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WASHINGTON -- The Senate Health, Education, Labor and Pensions committee began work yesterday on a proposal that would give the U.S. Food and Drug Administration (FDA) authority to regulate the sale of tobacco, in an effort to curb youth smoking, the Richmond Times Dispatch reported.
The committee began weighing amendments to the proposal, but did not finish work on the bill before pausing to resume its discussions today.
The bill would allow the FDA to restrict tobacco advertising; prevent cigarette sales to minors; mandate stronger warning labels; bar misrepresentation of tobacco's dangers; and order removal of dangerous ingredients from cigarettes, an Associated Press report stated. Specifically, it would let the FDA regulate the levels of tar, nicotine and other harmful components of tobacco products.
"We're going to get the bill [approved] as sure as I'm sitting here," said Sen. Edward Kennedy (D-Ma.), who introduced the bill and is also the panel's chairman.
Opponents of the bill, including former FDA commissioner Dr. Mark McClellan, believe the FDA is not prepared to take on tobacco regulation, reported Reuters.
"I think there is some potential for regulation of tobacco. I'm a little bit nervous about putting it in FDA," McClellan said. He now co-chairs an organization called the Coalition for a Stronger FDA, a group that tries to increase public support for the FDA.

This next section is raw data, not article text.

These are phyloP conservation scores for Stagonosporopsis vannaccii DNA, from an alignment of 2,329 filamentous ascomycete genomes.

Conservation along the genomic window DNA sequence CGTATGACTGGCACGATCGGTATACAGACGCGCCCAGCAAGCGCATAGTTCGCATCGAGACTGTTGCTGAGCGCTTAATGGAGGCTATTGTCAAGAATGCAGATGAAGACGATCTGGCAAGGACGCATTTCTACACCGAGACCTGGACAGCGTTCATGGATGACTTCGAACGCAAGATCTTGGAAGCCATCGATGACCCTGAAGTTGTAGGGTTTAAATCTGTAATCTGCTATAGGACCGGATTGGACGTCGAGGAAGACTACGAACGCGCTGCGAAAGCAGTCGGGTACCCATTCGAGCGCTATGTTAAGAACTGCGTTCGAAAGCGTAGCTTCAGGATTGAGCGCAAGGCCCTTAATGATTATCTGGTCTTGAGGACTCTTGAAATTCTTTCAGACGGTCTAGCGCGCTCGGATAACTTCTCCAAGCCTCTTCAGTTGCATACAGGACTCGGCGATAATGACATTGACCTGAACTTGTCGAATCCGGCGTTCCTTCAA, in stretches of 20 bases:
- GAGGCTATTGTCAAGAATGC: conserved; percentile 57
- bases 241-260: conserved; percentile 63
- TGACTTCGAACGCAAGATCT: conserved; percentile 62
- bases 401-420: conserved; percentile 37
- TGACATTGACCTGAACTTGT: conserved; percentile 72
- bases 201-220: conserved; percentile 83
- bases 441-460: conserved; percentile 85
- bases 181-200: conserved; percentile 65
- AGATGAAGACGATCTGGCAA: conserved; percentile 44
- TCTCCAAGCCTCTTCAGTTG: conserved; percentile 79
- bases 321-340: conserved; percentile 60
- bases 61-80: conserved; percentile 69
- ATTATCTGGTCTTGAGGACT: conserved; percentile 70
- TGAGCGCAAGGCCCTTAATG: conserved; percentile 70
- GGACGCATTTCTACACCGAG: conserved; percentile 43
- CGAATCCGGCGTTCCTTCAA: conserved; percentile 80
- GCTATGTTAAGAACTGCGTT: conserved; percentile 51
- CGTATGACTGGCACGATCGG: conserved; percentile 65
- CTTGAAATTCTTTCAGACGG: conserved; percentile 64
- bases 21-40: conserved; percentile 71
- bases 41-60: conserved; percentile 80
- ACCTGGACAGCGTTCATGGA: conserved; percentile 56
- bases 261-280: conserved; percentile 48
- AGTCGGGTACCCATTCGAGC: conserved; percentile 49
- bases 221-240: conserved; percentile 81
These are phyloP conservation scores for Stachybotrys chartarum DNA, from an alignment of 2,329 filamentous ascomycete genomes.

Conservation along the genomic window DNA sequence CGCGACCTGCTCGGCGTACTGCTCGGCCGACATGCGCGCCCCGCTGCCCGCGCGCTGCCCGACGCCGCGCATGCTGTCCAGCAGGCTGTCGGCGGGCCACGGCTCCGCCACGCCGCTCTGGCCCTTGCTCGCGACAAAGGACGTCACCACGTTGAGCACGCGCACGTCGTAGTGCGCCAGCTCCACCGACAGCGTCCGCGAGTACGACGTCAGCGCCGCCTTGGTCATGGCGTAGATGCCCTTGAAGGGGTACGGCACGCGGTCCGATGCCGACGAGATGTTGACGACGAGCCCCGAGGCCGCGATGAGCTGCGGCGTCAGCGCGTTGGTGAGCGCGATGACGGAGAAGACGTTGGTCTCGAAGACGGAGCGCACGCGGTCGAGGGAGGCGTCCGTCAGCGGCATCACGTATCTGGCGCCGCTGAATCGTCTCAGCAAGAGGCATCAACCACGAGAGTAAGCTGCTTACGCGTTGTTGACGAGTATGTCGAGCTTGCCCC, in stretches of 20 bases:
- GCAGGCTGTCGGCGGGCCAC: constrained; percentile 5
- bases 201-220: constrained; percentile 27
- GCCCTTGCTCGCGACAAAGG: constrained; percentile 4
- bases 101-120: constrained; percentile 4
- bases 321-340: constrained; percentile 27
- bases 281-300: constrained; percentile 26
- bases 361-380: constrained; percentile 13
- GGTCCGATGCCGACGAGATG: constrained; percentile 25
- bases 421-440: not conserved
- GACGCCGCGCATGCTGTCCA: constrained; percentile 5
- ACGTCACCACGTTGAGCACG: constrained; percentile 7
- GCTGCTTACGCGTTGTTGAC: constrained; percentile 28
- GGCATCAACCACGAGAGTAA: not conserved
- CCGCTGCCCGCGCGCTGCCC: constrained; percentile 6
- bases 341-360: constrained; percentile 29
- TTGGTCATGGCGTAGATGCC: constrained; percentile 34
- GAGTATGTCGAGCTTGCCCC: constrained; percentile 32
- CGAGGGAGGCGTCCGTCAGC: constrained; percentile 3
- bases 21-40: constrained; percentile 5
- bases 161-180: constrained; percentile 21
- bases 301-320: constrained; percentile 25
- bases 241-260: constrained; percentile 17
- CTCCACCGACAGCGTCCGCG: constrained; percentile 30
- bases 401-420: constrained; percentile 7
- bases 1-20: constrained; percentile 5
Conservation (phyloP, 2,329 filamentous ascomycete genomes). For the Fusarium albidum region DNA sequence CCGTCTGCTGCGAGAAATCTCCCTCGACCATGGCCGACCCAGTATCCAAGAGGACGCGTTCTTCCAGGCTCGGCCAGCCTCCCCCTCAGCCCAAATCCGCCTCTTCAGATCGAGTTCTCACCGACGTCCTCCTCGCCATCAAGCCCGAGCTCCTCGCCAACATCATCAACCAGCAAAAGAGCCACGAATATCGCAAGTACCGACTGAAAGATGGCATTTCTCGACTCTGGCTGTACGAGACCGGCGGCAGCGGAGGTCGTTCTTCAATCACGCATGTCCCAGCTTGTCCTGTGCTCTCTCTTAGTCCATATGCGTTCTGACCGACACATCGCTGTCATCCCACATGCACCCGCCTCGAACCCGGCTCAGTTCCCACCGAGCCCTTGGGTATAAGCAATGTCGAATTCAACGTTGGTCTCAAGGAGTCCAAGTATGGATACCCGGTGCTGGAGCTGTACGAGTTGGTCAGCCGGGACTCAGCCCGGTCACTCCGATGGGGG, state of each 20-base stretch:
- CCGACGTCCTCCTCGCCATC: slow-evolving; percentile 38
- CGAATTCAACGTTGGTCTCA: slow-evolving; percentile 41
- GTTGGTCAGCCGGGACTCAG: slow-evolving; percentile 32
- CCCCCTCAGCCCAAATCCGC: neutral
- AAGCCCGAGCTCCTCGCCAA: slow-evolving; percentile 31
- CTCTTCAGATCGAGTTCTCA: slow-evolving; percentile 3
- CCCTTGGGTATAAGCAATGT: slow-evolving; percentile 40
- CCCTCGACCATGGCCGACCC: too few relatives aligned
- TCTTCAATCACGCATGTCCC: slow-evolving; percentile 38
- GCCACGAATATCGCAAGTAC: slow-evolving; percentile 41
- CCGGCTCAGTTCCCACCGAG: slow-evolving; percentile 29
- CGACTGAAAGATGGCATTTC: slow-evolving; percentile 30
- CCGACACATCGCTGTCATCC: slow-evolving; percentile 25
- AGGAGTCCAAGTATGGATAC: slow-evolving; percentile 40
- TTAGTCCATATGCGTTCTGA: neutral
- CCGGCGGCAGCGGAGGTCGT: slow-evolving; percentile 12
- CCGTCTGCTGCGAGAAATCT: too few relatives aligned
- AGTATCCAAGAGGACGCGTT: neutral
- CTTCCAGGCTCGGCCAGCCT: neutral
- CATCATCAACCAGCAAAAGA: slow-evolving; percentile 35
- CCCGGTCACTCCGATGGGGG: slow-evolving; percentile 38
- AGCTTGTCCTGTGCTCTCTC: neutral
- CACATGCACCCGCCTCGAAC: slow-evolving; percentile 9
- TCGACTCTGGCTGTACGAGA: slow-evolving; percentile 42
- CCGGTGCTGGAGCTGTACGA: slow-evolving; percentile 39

McClellan, who was appointed to his former role by President George W. Bush, said he did not think the FDA was the right agency to regulate tobacco. "Having been at FDA, the agency doesn't have any staff that's used to thinking about how you make an unsafe product relatively more safe," he told Reuters.
In addition, the agency is already limited by its resources. "It has way more to do than it has manpower or resources to do," he added.
However, McClellan agreed that tobacco should be better regulated.
"Hopefully, this discussion in the Senate health committee will help trigger some ideas about a new regulatory structure that could actually work to do it," he said.
Opponents also criticized a 2.5-cent per pack "user fee" that would be instated to pay for the FDA regulation, stating that separate legislation -- to expand children's health insurance programs with a 61-cent per pack federal excise tax increase -- might be adversely affected by the 2.5-cent fee, the Dispatch reported.
The bill has broad bipartisan support. However, President Bush, FDA commissioner Dr. Andrew von Eschenbach and Health and Human Services Secretary Mike Leavitt oppose the legislation, the AP reported.